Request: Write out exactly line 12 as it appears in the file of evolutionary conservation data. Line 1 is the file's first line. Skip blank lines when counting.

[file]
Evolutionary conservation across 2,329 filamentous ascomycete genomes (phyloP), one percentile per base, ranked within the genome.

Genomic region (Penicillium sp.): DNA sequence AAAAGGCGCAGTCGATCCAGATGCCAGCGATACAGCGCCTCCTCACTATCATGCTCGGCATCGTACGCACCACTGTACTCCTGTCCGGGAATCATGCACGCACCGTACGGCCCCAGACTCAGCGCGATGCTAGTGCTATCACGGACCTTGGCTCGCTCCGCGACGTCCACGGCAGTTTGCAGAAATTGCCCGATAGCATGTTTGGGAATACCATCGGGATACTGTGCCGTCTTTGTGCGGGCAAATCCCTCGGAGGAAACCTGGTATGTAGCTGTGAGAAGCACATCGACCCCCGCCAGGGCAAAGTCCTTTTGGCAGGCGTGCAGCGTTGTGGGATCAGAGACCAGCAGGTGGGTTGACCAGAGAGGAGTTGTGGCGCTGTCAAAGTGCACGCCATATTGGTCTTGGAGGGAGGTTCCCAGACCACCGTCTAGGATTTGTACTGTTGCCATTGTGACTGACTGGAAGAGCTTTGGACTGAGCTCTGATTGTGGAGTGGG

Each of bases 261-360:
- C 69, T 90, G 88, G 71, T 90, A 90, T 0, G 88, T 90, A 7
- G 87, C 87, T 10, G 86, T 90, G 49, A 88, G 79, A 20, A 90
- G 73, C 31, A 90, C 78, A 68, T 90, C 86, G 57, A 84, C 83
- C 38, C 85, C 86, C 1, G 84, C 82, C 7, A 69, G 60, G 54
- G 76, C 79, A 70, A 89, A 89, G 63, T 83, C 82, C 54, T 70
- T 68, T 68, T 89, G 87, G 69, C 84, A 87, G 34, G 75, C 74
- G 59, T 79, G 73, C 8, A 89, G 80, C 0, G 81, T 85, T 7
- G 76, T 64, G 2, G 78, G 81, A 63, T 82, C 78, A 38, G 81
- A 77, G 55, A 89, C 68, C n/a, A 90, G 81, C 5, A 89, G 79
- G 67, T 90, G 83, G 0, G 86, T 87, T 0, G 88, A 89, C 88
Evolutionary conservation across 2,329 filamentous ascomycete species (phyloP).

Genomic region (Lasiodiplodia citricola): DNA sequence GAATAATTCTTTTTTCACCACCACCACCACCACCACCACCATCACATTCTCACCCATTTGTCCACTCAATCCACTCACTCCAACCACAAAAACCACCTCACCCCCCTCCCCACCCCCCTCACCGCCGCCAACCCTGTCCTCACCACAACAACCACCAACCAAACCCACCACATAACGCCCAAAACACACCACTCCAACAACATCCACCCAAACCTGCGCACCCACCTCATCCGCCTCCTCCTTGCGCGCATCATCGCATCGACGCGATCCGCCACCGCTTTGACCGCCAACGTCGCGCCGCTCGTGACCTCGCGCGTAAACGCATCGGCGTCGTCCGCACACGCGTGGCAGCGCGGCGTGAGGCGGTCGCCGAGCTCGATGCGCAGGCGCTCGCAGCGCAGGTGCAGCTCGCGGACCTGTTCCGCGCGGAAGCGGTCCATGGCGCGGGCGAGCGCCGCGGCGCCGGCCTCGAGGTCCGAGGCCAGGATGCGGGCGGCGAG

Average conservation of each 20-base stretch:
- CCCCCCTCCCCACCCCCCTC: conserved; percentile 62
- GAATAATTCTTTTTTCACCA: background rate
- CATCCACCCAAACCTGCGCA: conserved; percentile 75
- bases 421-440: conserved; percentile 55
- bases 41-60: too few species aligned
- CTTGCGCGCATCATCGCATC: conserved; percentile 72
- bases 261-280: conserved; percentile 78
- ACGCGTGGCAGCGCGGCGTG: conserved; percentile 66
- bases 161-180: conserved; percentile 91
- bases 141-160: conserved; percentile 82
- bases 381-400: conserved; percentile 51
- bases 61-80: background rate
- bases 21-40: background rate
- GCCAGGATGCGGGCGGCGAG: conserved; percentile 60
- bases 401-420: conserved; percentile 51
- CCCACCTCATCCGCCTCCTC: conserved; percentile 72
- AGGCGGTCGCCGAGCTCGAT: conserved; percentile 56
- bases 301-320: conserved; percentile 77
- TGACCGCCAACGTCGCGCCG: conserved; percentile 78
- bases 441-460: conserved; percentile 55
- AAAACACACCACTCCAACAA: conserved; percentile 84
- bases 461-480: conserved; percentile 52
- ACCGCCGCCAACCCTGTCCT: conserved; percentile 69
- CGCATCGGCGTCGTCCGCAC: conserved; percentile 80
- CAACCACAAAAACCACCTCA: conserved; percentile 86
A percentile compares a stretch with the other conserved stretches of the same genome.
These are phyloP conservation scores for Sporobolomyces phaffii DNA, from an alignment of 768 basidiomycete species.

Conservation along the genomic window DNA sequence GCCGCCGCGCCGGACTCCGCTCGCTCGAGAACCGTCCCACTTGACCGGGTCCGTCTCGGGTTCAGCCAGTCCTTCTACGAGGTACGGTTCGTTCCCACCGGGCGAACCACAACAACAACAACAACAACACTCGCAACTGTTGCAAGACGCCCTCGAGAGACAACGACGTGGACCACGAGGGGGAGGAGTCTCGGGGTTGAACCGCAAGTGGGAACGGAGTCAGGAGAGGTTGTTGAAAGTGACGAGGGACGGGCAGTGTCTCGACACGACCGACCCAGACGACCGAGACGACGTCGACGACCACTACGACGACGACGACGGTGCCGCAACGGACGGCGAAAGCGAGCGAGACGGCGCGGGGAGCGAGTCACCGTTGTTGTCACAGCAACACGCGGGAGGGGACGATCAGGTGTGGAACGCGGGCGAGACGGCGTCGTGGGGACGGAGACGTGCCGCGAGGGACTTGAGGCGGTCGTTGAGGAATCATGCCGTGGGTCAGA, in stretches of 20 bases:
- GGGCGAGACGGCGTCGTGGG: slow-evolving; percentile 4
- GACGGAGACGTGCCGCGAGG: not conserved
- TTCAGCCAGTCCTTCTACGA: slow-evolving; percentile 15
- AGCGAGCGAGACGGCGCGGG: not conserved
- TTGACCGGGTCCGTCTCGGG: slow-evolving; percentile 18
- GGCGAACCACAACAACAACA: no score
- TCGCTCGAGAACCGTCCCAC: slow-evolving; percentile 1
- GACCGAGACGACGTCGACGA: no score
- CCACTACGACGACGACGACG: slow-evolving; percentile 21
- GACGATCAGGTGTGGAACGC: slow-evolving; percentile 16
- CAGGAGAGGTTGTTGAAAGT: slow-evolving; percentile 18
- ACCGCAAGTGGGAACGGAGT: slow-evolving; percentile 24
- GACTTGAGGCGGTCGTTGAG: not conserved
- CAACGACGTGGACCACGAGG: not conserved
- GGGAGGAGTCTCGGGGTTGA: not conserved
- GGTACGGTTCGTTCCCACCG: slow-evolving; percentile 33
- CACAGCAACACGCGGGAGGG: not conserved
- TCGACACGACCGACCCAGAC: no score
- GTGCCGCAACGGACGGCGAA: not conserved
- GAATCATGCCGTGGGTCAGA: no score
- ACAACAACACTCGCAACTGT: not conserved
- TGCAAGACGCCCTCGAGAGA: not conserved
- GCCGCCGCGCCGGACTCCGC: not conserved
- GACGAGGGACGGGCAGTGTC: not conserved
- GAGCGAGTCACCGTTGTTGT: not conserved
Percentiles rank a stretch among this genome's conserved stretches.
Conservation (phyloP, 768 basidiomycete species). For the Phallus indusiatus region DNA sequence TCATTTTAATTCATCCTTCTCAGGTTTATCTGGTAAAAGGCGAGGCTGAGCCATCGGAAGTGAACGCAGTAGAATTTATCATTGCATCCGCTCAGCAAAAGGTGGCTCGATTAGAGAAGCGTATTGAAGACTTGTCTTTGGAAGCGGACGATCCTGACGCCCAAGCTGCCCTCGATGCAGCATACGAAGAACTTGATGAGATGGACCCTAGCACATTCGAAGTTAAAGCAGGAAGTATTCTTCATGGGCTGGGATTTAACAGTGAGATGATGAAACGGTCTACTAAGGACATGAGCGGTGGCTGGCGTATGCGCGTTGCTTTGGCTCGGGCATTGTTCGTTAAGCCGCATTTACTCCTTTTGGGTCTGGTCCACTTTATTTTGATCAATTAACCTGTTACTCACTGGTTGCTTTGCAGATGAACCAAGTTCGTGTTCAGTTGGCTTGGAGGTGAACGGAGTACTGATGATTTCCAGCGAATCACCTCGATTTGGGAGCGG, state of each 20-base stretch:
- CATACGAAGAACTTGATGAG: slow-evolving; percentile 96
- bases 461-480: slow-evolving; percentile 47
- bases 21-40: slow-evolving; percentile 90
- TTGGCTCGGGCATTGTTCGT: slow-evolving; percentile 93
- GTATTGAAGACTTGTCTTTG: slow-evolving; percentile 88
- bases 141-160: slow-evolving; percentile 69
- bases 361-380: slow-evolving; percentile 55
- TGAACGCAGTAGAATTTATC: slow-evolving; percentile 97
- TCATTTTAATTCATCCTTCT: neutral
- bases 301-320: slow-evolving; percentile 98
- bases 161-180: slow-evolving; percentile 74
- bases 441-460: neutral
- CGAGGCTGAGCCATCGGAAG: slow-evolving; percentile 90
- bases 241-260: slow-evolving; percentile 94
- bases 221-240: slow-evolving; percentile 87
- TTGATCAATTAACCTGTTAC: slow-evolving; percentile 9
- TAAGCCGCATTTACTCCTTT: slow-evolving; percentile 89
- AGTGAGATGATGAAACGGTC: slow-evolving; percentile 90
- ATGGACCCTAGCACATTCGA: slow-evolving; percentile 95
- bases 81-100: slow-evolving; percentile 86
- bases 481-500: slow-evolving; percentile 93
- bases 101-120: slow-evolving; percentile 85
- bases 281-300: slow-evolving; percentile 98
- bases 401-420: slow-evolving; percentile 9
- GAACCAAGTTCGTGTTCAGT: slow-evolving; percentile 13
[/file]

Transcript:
- A 77, G 55, A 89, C 68, C n/a, A 90, G 81, C 5, A 89, G 79